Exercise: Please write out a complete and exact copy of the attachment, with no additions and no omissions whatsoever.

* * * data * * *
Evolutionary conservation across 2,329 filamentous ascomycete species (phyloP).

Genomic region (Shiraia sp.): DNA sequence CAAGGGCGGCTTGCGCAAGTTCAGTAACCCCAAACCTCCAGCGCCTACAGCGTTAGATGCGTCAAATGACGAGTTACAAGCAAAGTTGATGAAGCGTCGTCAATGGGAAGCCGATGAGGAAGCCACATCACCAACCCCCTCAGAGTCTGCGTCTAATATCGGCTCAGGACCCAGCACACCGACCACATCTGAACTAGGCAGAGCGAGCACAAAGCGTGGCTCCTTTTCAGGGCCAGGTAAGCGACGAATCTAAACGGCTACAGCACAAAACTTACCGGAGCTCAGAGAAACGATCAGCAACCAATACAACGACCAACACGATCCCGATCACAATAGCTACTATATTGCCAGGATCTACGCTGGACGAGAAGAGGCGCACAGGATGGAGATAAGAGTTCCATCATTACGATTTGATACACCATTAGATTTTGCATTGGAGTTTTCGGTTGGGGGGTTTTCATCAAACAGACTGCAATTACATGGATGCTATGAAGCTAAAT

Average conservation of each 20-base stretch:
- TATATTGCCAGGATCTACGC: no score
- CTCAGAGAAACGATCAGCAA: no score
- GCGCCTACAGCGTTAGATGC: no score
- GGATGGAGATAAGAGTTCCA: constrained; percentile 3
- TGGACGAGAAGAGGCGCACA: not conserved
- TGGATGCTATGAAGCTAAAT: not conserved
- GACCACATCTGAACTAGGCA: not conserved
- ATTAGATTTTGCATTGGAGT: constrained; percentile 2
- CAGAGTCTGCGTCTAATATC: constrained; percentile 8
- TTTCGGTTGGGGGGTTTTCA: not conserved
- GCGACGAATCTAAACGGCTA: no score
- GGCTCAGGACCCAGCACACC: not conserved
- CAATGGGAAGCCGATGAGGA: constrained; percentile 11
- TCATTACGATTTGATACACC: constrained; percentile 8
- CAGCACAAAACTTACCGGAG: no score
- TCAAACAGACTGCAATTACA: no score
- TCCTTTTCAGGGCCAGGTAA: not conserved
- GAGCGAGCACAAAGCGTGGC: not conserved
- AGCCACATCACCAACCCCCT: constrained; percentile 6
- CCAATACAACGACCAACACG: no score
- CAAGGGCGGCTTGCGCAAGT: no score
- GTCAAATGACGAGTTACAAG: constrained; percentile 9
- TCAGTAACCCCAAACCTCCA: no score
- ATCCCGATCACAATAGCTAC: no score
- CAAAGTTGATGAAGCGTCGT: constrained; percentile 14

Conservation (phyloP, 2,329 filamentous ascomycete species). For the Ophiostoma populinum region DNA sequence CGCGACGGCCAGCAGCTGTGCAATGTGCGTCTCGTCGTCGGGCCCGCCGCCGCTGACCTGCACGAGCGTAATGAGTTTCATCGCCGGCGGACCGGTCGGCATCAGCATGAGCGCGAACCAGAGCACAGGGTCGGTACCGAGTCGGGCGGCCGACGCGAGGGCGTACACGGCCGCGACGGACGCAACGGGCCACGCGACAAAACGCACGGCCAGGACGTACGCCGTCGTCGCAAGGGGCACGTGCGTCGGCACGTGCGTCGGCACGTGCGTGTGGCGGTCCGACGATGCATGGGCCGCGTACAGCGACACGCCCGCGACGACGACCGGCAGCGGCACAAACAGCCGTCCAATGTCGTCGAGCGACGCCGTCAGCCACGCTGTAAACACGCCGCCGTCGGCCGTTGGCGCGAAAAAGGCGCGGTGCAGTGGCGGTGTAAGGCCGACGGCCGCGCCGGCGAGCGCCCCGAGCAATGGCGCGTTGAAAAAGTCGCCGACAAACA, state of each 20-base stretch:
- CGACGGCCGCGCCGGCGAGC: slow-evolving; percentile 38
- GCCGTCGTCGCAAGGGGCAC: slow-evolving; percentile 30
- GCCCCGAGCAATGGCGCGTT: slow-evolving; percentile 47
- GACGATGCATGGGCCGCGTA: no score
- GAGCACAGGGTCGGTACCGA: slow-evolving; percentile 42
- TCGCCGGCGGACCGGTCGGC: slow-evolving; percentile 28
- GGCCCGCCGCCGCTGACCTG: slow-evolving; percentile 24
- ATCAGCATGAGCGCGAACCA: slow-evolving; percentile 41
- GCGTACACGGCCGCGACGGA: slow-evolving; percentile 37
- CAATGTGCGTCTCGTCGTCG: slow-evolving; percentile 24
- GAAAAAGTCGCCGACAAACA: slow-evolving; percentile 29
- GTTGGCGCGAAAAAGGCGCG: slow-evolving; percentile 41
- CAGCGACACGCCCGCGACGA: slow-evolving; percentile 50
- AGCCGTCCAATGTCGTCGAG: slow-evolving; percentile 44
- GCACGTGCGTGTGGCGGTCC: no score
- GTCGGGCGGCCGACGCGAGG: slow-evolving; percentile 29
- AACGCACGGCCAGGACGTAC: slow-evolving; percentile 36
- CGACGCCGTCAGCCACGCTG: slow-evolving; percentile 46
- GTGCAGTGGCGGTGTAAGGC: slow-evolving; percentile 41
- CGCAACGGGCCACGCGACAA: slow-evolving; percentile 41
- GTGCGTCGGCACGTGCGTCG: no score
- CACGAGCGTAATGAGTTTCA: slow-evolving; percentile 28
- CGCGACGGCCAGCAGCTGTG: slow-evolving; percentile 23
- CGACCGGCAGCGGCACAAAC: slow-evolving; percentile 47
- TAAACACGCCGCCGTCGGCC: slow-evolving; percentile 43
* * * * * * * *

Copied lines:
Evolutionary conservation across 2,329 filamentous ascomycete species (phyloP).

Genomic region (Shiraia sp.): DNA sequence CAAGGGCGGCTTGCGCAAGTTCAGTAACCCCAAACCTCCAGCGCCTACAGCGTTAGATGCGTCAAATGACGAGTTACAAGCAAAGTTGATGAAGCGTCGTCAATGGGAAGCCGATGAGGAAGCCACATCACCAACCCCCTCAGAGTCTGCGTCTAATATCGGCTCAGGACCCAGCACACCGACCACATCTGAACTAGGCAGAGCGAGCACAAAGCGTGGCTCCTTTTCAGGGCCAGGTAAGCGACGAATCTAAACGGCTACAGCACAAAACTTACCGGAGCTCAGAGAAACGATCAGCAACCAATACAACGACCAACACGATCCCGATCACAATAGCTACTATATTGCCAGGATCTACGCTGGACGAGAAGAGGCGCACAGGATGGAGATAAGAGTTCCATCATTACGATTTGATACACCATTAGATTTTGCATTGGAGTTTTCGGTTGGGGGGTTTTCATCAAACAGACTGCAATTACATGGATGCTATGAAGCTAAAT

Average conservation of each 20-base stretch:
- TATATTGCCAGGATCTACGC: no score
- CTCAGAGAAACGATCAGCAA: no score
- GCGCCTACAGCGTTAGATGC: no score
- GGATGGAGATAAGAGTTCCA: constrained; percentile 3
- TGGACGAGAAGAGGCGCACA: not conserved
- TGGATGCTATGAAGCTAAAT: not conserved
- GACCACATCTGAACTAGGCA: not conserved
- ATTAGATTTTGCATTGGAGT: constrained; percentile 2
- CAGAGTCTGCGTCTAATATC: constrained; percentile 8
- TTTCGGTTGGGGGGTTTTCA: not conserved
- GCGACGAATCTAAACGGCTA: no score
- GGCTCAGGACCCAGCACACC: not conserved
- CAATGGGAAGCCGATGAGGA: constrained; percentile 11
- TCATTACGATTTGATACACC: constrained; percentile 8
- CAGCACAAAACTTACCGGAG: no score
- TCAAACAGACTGCAATTACA: no score
- TCCTTTTCAGGGCCAGGTAA: not conserved
- GAGCGAGCACAAAGCGTGGC: not conserved
- AGCCACATCACCAACCCCCT: constrained; percentile 6
- CCAATACAACGACCAACACG: no score
- CAAGGGCGGCTTGCGCAAGT: no score
- GTCAAATGACGAGTTACAAG: constrained; percentile 9
- TCAGTAACCCCAAACCTCCA: no score
- ATCCCGATCACAATAGCTAC: no score
- CAAAGTTGATGAAGCGTCGT: constrained; percentile 14

Conservation (phyloP, 2,329 filamentous ascomycete species). For the Ophiostoma populinum region DNA sequence CGCGACGGCCAGCAGCTGTGCAATGTGCGTCTCGTCGTCGGGCCCGCCGCCGCTGACCTGCACGAGCGTAATGAGTTTCATCGCCGGCGGACCGGTCGGCATCAGCATGAGCGCGAACCAGAGCACAGGGTCGGTACCGAGTCGGGCGGCCGACGCGAGGGCGTACACGGCCGCGACGGACGCAACGGGCCACGCGACAAAACGCACGGCCAGGACGTACGCCGTCGTCGCAAGGGGCACGTGCGTCGGCACGTGCGTCGGCACGTGCGTGTGGCGGTCCGACGATGCATGGGCCGCGTACAGCGACACGCCCGCGACGACGACCGGCAGCGGCACAAACAGCCGTCCAATGTCGTCGAGCGACGCCGTCAGCCACGCTGTAAACACGCCGCCGTCGGCCGTTGGCGCGAAAAAGGCGCGGTGCAGTGGCGGTGTAAGGCCGACGGCCGCGCCGGCGAGCGCCCCGAGCAATGGCGCGTTGAAAAAGTCGCCGACAAACA, state of each 20-base stretch:
- CGACGGCCGCGCCGGCGAGC: slow-evolving; percentile 38
- GCCGTCGTCGCAAGGGGCAC: slow-evolving; percentile 30
- GCCCCGAGCAATGGCGCGTT: slow-evolving; percentile 47
- GACGATGCATGGGCCGCGTA: no score
- GAGCACAGGGTCGGTACCGA: slow-evolving; percentile 42
- TCGCCGGCGGACCGGTCGGC: slow-evolving; percentile 28
- GGCCCGCCGCCGCTGACCTG: slow-evolving; percentile 24
- ATCAGCATGAGCGCGAACCA: slow-evolving; percentile 41
- GCGTACACGGCCGCGACGGA: slow-evolving; percentile 37
- CAATGTGCGTCTCGTCGTCG: slow-evolving; percentile 24
- GAAAAAGTCGCCGACAAACA: slow-evolving; percentile 29
- GTTGGCGCGAAAAAGGCGCG: slow-evolving; percentile 41
- CAGCGACACGCCCGCGACGA: slow-evolving; percentile 50
- AGCCGTCCAATGTCGTCGAG: slow-evolving; percentile 44
- GCACGTGCGTGTGGCGGTCC: no score
- GTCGGGCGGCCGACGCGAGG: slow-evolving; percentile 29
- AACGCACGGCCAGGACGTAC: slow-evolving; percentile 36
- CGACGCCGTCAGCCACGCTG: slow-evolving; percentile 46
- GTGCAGTGGCGGTGTAAGGC: slow-evolving; percentile 41
- CGCAACGGGCCACGCGACAA: slow-evolving; percentile 41
- GTGCGTCGGCACGTGCGTCG: no score
- CACGAGCGTAATGAGTTTCA: slow-evolving; percentile 28
- CGCGACGGCCAGCAGCTGTG: slow-evolving; percentile 23
- CGACCGGCAGCGGCACAAAC: slow-evolving; percentile 47
- TAAACACGCCGCCGTCGGCC: slow-evolving; percentile 43